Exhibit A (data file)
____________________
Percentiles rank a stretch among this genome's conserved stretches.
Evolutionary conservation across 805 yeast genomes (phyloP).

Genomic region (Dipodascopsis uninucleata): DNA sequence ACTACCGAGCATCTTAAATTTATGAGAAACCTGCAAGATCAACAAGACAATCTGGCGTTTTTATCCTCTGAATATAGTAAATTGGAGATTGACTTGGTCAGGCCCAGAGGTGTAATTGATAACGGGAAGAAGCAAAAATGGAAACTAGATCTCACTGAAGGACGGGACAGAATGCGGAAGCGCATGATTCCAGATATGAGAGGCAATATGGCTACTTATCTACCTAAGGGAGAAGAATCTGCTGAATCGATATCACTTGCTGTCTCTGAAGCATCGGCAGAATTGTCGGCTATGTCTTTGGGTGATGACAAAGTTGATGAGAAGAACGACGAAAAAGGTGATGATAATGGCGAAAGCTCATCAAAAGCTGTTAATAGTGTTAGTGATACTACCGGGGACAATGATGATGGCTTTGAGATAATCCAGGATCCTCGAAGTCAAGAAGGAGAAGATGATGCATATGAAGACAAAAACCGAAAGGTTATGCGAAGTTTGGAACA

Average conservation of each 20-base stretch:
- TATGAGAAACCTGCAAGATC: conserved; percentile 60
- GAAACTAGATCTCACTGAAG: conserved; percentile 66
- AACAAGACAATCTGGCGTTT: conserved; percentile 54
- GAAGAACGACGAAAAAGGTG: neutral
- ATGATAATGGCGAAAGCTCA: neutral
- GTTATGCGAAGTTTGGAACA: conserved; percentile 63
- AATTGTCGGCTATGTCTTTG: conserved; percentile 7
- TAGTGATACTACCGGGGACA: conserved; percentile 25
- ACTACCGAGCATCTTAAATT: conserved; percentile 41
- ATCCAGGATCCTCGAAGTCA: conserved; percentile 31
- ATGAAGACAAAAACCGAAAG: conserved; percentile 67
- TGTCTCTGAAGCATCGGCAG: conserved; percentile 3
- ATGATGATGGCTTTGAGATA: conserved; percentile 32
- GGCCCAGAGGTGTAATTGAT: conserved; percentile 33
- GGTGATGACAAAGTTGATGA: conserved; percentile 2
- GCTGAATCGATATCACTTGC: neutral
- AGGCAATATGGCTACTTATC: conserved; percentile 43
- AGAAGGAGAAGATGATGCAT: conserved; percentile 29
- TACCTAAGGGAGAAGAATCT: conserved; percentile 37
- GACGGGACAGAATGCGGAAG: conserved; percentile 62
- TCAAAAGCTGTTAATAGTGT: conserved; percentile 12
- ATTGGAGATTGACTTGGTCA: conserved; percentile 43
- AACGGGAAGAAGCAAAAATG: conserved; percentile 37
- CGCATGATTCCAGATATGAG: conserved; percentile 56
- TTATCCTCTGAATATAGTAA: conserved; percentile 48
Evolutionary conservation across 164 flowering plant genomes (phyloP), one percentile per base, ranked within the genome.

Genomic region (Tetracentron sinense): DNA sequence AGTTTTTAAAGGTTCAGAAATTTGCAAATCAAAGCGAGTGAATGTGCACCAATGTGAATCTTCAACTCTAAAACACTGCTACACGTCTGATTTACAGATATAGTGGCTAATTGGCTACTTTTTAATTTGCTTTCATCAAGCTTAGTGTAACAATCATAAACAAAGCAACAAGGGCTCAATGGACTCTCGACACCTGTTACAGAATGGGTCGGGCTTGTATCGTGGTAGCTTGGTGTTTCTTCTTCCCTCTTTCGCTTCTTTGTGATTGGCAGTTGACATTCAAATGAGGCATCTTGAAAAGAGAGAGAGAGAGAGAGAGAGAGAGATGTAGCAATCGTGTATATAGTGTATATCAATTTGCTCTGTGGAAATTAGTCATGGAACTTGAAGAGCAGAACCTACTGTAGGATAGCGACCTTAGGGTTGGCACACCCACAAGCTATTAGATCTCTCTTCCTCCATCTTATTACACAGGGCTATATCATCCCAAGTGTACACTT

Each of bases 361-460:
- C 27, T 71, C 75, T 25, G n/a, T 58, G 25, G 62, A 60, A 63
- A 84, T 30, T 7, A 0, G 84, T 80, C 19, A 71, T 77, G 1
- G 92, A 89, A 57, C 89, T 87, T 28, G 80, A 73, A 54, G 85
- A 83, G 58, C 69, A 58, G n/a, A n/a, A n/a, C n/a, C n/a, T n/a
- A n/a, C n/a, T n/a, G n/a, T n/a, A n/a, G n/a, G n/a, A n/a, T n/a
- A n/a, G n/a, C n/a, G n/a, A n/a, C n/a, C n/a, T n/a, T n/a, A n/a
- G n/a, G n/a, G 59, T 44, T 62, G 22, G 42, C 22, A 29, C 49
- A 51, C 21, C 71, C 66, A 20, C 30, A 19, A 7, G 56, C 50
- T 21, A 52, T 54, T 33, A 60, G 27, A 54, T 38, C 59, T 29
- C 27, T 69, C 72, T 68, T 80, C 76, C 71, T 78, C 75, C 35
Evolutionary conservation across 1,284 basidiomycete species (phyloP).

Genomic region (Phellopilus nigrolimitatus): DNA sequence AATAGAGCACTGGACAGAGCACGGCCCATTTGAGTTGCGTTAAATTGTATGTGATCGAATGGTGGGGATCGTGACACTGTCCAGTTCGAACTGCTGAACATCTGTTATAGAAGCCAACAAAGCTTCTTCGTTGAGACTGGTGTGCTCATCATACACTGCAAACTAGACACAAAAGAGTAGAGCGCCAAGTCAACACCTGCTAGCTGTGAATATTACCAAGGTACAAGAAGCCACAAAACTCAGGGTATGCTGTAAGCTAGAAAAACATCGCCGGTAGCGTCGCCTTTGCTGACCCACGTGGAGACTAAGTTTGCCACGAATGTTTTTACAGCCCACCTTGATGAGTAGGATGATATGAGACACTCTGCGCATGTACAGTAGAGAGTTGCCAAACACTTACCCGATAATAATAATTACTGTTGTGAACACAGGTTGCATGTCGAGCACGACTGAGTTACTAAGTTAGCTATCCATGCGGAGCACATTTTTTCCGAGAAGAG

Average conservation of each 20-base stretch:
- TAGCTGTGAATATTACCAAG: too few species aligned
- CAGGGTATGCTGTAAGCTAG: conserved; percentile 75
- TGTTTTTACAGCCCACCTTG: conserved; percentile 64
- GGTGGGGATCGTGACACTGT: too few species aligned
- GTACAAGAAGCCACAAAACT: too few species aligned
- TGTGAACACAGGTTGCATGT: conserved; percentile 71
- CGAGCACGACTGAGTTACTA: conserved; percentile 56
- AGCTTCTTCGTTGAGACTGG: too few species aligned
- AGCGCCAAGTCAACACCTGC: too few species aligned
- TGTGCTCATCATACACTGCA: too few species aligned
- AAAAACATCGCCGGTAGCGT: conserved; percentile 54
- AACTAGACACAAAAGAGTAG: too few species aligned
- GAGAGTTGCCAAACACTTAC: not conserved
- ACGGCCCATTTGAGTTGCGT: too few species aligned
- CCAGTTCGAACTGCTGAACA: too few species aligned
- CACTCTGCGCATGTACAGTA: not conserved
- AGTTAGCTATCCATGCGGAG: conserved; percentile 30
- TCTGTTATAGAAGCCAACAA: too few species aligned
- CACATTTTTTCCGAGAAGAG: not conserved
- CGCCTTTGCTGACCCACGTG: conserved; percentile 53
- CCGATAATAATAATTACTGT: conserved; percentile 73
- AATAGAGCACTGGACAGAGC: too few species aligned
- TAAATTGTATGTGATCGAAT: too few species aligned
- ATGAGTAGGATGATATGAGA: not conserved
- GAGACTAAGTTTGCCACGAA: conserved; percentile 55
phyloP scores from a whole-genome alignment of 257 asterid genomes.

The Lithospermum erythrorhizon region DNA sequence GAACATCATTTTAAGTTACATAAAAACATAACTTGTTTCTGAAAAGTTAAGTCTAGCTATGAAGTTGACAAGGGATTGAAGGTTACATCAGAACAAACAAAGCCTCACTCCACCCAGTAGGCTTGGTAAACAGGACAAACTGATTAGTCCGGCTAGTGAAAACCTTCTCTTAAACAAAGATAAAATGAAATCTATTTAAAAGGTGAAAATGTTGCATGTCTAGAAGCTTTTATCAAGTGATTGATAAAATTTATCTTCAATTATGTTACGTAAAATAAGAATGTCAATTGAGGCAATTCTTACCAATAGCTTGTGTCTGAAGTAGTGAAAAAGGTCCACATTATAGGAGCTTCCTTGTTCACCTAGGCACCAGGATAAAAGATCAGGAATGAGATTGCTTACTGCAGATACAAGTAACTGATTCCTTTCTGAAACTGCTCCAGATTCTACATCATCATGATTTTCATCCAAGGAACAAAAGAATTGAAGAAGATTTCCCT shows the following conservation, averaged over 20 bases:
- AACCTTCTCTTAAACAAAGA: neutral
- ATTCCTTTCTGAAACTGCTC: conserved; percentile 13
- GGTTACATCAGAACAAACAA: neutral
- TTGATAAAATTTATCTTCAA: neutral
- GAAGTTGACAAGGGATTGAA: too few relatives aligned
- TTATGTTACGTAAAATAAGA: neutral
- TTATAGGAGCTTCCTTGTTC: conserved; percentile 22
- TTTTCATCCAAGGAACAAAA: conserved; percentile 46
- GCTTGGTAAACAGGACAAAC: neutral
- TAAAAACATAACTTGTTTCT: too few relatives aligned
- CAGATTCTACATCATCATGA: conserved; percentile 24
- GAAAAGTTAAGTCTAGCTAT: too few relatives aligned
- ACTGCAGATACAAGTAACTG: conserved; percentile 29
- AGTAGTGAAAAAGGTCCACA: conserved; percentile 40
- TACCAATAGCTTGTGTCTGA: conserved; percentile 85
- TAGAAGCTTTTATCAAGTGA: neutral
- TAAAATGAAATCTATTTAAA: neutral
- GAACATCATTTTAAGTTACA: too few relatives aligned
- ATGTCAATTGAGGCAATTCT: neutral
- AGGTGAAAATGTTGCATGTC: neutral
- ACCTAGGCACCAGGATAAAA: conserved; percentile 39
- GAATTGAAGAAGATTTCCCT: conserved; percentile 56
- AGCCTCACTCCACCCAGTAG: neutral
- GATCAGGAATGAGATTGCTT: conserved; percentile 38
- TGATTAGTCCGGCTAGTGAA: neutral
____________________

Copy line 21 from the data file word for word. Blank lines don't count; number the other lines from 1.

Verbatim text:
- AGGCAATATGGCTACTTATC: conserved; percentile 43